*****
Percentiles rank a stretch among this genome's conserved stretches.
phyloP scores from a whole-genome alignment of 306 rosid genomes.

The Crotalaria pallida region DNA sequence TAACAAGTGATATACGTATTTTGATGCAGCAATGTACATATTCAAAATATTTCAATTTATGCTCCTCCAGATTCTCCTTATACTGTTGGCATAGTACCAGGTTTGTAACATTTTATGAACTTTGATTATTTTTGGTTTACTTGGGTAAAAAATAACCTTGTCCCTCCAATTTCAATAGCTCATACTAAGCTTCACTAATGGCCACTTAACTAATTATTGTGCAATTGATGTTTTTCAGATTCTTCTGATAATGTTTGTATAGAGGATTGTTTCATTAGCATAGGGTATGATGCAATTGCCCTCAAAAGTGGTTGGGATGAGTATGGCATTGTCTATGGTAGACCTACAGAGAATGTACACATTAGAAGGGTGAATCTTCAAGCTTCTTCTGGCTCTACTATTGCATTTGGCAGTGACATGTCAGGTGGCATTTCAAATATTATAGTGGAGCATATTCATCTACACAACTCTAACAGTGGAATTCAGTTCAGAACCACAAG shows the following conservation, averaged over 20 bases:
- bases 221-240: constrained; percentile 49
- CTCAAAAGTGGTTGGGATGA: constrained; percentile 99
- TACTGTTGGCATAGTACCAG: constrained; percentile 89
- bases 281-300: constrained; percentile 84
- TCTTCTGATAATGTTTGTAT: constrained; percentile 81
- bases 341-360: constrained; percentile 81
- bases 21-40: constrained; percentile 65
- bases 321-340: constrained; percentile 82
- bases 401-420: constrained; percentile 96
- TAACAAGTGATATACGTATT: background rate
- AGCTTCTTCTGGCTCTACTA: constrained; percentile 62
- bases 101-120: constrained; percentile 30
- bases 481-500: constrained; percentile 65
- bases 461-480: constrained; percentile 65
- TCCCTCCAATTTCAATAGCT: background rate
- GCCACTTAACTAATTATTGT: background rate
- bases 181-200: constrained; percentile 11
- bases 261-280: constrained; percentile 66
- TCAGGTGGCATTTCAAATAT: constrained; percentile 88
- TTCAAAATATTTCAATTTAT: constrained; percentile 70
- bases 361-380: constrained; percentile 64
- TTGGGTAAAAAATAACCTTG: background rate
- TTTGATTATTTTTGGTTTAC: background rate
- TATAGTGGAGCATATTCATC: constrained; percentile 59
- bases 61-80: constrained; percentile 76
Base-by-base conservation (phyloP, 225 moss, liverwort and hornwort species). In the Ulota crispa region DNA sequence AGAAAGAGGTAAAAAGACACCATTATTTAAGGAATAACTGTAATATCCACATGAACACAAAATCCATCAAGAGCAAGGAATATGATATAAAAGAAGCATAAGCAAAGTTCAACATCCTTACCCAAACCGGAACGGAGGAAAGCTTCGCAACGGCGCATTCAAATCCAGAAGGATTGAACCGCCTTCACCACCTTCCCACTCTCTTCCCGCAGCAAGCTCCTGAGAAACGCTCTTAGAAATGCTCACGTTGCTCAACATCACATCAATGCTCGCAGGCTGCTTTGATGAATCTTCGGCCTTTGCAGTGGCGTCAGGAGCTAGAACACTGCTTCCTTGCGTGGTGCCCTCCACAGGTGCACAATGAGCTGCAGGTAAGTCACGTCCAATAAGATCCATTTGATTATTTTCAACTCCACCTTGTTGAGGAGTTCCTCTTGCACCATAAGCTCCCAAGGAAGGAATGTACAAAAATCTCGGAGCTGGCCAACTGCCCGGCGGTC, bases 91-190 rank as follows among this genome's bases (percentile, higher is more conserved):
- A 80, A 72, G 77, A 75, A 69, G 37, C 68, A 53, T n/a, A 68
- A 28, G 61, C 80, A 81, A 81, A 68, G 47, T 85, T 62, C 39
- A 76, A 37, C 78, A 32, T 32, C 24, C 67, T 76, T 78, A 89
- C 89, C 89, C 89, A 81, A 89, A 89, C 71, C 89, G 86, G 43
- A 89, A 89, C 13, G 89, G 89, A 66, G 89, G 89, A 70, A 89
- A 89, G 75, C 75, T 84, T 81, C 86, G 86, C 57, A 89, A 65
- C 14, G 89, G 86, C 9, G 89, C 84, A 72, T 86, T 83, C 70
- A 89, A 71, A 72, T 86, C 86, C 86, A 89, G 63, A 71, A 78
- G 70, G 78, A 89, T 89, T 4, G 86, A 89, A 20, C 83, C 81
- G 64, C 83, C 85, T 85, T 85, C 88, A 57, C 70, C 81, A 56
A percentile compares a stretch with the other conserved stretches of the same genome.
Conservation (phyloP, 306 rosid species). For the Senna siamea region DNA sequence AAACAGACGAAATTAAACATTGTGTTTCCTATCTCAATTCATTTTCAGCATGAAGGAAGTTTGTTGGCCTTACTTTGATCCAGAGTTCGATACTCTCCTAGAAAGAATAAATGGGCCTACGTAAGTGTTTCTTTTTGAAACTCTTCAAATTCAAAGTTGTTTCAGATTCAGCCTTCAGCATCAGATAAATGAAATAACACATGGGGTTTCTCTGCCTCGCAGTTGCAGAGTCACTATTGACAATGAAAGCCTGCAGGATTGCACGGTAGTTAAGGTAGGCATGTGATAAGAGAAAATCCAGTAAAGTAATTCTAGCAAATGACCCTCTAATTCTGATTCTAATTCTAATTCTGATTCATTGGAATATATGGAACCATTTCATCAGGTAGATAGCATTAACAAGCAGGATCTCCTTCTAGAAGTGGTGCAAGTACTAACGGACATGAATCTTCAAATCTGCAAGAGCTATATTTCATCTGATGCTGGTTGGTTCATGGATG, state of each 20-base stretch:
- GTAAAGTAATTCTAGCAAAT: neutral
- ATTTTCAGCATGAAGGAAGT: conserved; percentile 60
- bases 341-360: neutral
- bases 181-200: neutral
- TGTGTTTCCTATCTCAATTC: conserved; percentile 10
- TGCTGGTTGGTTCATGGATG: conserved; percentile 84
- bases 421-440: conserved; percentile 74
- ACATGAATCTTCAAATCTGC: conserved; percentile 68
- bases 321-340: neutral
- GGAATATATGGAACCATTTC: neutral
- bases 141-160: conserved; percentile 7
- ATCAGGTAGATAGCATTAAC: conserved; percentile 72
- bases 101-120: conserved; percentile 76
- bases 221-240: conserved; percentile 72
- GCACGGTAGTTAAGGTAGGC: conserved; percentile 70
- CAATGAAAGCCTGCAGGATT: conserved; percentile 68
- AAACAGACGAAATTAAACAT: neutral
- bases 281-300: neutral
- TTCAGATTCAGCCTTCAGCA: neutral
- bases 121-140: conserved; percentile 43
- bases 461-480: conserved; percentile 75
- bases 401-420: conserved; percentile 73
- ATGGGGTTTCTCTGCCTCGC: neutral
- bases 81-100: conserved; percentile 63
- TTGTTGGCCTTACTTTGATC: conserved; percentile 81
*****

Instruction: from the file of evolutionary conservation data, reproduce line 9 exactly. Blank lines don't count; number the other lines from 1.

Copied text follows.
- bases 341-360: constrained; percentile 81